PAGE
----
Juneau, Alaska (KINY) The Alaska Department of Transportation and Public Facilities are pleased with the amount of public comments they have received on improvements planned at the Egan Drive, Yandukin Drive, Fred Meyer intersection.
Three members of the project team attended the January 18 Greater Juneau Chamber of Commerce luncheon hosted by the Juneau Moose Lodge.
The ADOT currently has three options at the intersection. One is to place a red light at the intersection. The second proposal would extend Glacier Highway down to the McNugget mall intersection. The third would be an overpass over the intersection.
There were 60 crashes reported at the intersection between 2005 and 2014. While this isn't the most dangerous intersection in the Borough of Juneau, the intersection did have some of the worst personal injury crashes.
DOT spokesperson Aurah Landau said they have received several hundred comments on the project. She noted there is no clear favorite option for the public.
ADOT said there are costs involved in the project, but other priorities are safety, pedestrian safety, and not impacting area businesses like those on Dairy Road. Should an extension of Glacier Highway be chosen, that would require more traffic to use the McNugget intersection.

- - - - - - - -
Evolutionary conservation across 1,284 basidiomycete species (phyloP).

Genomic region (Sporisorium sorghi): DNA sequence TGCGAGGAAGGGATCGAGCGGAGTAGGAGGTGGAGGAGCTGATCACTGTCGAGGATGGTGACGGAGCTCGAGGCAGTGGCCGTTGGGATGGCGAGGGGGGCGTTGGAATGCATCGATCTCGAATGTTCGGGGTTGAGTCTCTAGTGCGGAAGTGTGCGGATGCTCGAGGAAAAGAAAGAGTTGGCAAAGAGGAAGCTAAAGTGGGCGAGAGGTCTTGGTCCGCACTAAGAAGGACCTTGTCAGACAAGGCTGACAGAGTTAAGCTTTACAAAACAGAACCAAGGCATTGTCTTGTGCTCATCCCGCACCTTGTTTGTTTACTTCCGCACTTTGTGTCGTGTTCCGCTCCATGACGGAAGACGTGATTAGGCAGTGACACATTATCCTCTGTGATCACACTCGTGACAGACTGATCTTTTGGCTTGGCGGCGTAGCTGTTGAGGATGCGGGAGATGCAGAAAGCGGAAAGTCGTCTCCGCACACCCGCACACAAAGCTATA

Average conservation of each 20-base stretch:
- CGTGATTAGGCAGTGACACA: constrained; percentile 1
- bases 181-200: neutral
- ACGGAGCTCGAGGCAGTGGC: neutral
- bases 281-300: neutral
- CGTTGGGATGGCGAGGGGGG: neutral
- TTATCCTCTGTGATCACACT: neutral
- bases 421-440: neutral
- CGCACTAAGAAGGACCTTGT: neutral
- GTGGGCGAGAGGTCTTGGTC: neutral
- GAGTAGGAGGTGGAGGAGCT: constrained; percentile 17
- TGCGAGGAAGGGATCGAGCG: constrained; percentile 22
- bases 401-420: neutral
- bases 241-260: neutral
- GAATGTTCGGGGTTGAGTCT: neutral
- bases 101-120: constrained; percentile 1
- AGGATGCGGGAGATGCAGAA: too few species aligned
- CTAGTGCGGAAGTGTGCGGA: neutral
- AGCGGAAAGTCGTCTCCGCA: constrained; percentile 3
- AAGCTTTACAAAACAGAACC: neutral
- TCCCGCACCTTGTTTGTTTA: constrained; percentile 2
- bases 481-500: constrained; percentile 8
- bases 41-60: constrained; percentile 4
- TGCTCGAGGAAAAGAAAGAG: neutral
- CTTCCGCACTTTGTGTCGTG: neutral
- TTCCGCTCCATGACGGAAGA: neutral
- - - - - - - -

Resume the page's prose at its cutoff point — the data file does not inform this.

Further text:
ADOT said federal dollars are also available to fund the project. They admit one option could eliminate an on ramp onto Egan Drive from the airport, which would be controversial.
The red light option would be the least costliest option. It would also allow pedestrians to safely cross the road in a crosswalk.
DOT&PF has contracted with Kinney Engineering to study traffic flow and crash data affecting the Fred Meyer intersection at Egan and Yandukin Drive. Kinney Engineering will assess ways to potentially improve safety and efficiency through the intersection. Kinney will also analyze, develop, and recommend concepts for intersection improvements for DOT&PF.
Kinney Engineering has collected traffic data for the area between Sunny Point and Mendenhall Loop. Data collection began in September 2017, with the majority completed by late October. Data collected includes manual turning movement counts; origin-destination patterns; continuous speed, gap, and volume data; and crash data. Concepts are currently being developed and analyzed to determine the most feasible intersection improvement or combination of improvements.
For updates on the project you can go to this ADOT website, http://dot.alaska.gov/sereg/projects/egan-yandukin/index.shtml